We have covered Queen Theodelinda many times on this blog, and will continue to do so. A simple search will bring up past writings on her, so there is no need to repeat everything. Theodelinda was a Frankish princess from Bavaria, of partly royal Langobard ancestry, who married the Langobard King Authari. The Langobards and Franks had much intermarriage within their ruling classes.
It should be noted that Theodelinda was the granddaughter of the Langobard King Waccho; and that she was the ninth Winilli/Langobard queen (the first being Queen Gambara).
The ruling classes of Germanic society, prior to a millennium ago, are not to be confused with the royals of more recent centuries. For example, the Langobard king used to lead the army in battle, sometimes leading the charge.
Some of the Catholic institutions artistically portrayed her as much less than beautiful despite clear evidence to the contrary. It's a well-known fact that she was very beautiful. King Authari, before agreeing to marry her, sent emissaries to Bavaria to see her. According to Paul the Deacon, simply to see that she was physically adequate. Upon seeing that she was a tall beautiful blonde, they quickly returned to Langbard to inform King Authari. She seems to have worn her hair long prior to becoming queen.
Not to confuse "looks" with deeds, but some of the drab portrayals of her is a type of historical slander. I would like to see some new revisionist artwork on her. Some revisionists believe that she was a vastly underrated historical figure. Like St. Patrick did in Ireland, she brought Catholicism to the Langobards and Cisalpines. She seemingly could very well have been declared a Catholic saint.
The queen had the Cathedral of Monza constructed, which has since housed the famous Iron Crown of Lombardy. The crown is said to have been fashioned with one of the nails used in the crucifixion of Christ. King Authari died after two years of the marriage, and she was loved so much by the people that they wanted her to remain their ruler. I know sometimes we're fed lines like that regarding historical figures, but in this case it seems to be very true from everything that I've read. A year later she chose a new husband, Agilulf. The Wikipedia page on her, not to mention mainstream history itself, has left a lot to be desired!
From the Medieval History Journal:
Theodelinda, 'Most Glorious Queen': Gender and Power in Lombard Italy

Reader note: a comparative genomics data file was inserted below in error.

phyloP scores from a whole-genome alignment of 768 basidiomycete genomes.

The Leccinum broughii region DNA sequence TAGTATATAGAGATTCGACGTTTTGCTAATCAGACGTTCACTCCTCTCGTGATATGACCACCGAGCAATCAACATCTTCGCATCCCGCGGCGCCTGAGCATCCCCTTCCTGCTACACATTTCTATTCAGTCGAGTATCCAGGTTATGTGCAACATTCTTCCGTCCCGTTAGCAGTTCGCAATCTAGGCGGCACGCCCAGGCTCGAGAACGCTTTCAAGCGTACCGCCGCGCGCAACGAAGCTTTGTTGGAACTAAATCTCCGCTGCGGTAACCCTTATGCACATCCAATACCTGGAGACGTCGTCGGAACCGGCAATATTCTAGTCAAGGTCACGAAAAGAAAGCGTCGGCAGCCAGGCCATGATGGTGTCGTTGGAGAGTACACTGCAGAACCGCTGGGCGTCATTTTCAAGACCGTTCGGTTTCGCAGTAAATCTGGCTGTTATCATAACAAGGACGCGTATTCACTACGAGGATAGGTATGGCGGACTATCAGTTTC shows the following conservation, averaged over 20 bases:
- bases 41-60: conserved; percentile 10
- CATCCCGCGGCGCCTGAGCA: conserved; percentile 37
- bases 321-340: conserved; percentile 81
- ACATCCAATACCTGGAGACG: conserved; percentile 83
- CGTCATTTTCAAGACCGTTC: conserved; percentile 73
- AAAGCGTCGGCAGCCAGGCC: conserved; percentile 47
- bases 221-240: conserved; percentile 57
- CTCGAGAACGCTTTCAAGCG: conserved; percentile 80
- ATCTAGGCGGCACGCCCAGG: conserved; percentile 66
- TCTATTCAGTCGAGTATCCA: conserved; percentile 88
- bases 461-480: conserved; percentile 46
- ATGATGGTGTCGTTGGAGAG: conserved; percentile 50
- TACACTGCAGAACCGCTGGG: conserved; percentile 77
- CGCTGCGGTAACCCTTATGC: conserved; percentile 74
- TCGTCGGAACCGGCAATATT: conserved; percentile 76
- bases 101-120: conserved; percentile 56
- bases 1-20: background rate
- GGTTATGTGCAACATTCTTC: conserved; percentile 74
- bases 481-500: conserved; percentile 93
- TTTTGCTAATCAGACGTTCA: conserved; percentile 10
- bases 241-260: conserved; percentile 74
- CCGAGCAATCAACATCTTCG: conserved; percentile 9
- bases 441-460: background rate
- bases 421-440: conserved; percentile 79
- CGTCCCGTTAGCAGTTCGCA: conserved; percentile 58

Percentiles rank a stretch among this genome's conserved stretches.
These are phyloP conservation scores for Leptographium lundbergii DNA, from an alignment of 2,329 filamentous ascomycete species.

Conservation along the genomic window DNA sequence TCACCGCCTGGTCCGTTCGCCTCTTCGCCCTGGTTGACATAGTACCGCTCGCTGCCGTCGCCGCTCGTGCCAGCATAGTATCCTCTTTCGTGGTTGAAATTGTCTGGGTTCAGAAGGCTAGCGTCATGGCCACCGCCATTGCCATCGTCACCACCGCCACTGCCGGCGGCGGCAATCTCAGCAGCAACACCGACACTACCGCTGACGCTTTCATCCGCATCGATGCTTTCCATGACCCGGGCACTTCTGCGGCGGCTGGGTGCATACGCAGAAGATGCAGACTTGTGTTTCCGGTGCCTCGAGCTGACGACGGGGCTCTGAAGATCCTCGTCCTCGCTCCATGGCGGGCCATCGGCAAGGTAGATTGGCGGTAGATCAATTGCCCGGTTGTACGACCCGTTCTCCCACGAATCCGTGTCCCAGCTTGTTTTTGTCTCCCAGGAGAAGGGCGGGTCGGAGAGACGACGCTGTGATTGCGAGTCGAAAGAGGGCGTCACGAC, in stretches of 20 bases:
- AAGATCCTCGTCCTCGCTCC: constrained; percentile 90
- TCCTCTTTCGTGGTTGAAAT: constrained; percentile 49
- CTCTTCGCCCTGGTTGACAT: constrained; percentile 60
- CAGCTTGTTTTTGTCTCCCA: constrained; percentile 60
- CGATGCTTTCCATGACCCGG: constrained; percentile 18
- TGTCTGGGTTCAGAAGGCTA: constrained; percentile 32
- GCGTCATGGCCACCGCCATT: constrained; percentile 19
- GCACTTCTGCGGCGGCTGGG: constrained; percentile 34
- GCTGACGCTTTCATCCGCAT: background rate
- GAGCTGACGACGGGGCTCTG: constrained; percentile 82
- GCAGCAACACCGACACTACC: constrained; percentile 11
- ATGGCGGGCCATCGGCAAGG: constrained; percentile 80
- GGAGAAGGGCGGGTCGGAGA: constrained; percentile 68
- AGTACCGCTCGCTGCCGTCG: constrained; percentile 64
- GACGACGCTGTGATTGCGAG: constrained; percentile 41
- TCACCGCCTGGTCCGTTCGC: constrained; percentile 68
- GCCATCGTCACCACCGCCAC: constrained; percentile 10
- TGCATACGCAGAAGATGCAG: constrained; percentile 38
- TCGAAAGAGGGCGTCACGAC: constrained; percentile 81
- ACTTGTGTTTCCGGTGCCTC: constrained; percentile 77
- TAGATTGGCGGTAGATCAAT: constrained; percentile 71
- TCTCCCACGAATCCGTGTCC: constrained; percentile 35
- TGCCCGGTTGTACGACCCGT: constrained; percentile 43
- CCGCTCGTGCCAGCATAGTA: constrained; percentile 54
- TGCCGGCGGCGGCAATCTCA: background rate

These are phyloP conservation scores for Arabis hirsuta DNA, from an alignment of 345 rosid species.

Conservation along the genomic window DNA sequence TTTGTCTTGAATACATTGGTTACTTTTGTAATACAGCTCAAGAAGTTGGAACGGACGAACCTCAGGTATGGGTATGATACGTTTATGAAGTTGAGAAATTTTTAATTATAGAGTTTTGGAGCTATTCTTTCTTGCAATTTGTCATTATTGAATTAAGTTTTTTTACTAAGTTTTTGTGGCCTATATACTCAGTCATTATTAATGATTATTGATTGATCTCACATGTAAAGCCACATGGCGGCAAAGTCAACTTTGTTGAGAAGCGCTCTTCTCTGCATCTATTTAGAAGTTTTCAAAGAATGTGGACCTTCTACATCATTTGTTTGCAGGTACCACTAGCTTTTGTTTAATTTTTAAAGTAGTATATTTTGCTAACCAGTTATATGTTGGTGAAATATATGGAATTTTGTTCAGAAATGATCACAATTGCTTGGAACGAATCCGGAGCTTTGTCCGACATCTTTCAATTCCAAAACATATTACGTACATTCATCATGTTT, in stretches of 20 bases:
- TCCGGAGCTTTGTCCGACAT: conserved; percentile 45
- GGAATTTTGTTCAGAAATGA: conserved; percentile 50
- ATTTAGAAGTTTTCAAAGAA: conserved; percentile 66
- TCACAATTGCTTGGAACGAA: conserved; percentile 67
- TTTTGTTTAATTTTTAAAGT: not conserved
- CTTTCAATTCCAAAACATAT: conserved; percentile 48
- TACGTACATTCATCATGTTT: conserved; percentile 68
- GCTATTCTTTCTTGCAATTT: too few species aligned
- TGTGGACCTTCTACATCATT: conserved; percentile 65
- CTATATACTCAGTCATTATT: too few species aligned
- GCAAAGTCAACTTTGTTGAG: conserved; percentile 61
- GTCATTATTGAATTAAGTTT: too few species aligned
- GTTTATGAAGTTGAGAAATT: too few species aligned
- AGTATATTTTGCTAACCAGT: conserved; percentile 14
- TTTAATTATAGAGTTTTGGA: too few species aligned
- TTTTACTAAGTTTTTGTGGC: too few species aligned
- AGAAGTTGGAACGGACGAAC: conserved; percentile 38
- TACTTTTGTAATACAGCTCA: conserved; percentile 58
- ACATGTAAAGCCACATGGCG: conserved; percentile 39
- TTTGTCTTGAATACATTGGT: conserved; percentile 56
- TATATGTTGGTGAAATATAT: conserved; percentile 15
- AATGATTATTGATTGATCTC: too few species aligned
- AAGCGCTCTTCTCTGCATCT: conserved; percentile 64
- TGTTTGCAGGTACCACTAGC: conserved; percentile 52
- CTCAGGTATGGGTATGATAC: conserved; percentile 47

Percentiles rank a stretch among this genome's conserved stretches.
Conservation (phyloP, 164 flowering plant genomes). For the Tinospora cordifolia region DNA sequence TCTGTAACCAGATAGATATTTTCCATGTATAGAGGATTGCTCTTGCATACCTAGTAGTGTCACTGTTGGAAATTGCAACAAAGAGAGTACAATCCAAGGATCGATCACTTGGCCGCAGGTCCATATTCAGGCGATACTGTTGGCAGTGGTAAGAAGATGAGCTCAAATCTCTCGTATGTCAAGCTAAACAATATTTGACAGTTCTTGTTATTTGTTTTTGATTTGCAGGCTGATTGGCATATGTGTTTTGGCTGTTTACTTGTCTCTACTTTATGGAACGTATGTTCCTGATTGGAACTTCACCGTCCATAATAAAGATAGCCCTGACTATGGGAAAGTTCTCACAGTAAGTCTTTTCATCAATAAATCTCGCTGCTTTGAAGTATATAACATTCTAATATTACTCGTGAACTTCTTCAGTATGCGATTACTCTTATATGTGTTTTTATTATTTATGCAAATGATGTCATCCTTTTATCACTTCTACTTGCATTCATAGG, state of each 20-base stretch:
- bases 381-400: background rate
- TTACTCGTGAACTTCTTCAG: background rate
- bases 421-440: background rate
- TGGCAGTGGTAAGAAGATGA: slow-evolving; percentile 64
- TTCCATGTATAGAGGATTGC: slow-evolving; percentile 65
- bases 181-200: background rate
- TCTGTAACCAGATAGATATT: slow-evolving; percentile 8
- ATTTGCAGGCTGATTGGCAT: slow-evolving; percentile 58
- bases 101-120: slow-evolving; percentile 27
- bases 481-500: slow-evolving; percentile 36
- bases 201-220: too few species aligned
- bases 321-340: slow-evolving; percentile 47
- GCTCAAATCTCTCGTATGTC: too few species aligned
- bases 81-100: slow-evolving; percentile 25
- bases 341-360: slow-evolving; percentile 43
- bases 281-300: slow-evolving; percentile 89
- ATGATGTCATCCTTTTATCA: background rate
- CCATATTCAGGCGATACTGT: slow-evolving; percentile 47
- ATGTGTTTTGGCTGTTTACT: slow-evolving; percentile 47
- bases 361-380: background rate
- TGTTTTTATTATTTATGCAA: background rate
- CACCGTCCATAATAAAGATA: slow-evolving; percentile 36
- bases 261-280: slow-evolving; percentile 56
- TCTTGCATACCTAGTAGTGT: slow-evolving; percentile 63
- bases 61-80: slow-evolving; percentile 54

School of History and Art History, Nottingham University, Nottingham NG72RD, UK
Theodelinda, Queen of the Lombards (590-628), has been known for long to historians through the portrait depicted by Paul the Deacon in his Historia Langobardorum. However, as this was written some 150 years after the queen's death, its evidence needs to be treated with great caution. In this essay, the earliest contemporary evidence of Theodelinda's life is examined and compared to Paul's account. The latter turns out to be a highly-gendered representation, made up largely by Paul. Nevertheless, the early evidence (Gregory the Great's letters and various short historical texts) does show that she was a 'most glorious queen'.
[Right: A depiction of Queen Theodelinda from one of the frescoes in the Theodelinda Chapel in Monza, Lombardy, painted by people who actually saw the queen and knew what she looked like.]
Theodelinda (Wikipedia page):
Theodelinda, queen of the Lombards, (c. 570-628) was the daughter of duke Garibald I of Bavaria.
She was married first in 588 to Authari, king of the Lombards, son of king Cleph. Authari died in 590. Theodelinda was allowed to pick Agilulf as her next husband and Authari's successor in 591. She thereafter exerted much influence in restoring Nicene Christianity (the mainstream, in 1054 split by the East-West Schism in Roman Catholicism and Eastern Orthodoxy) to a position of primacy in Italy against its rival, Arian Christianity.
After the conversion of Agilulf to the Catholic faith, she started building churches in Lombardy and Tuscany, among them the cathedral of Monza and the first Baptistery of Florence. They were all dedicated to Saint John the Baptist.
The famous treasure of Monza contains the Iron Crown of Lombardy and the theca persica, enclosing a text from the Gospel of John, sent by Pope Gregory I (590-604) to her for her son Adaloald. Another of the gifts of this pope to the Lombard queen was a cruciform encolpion (reliquary) containing a portion of the True Cross.
The history of the queen and her connection with the famous Iron Crown of Lombardy are narrated in the frescoes painted in the Theodelinda Chapel in the Cathedral of Monza, work by Ambrogio and Gregorio Zavattari (1444).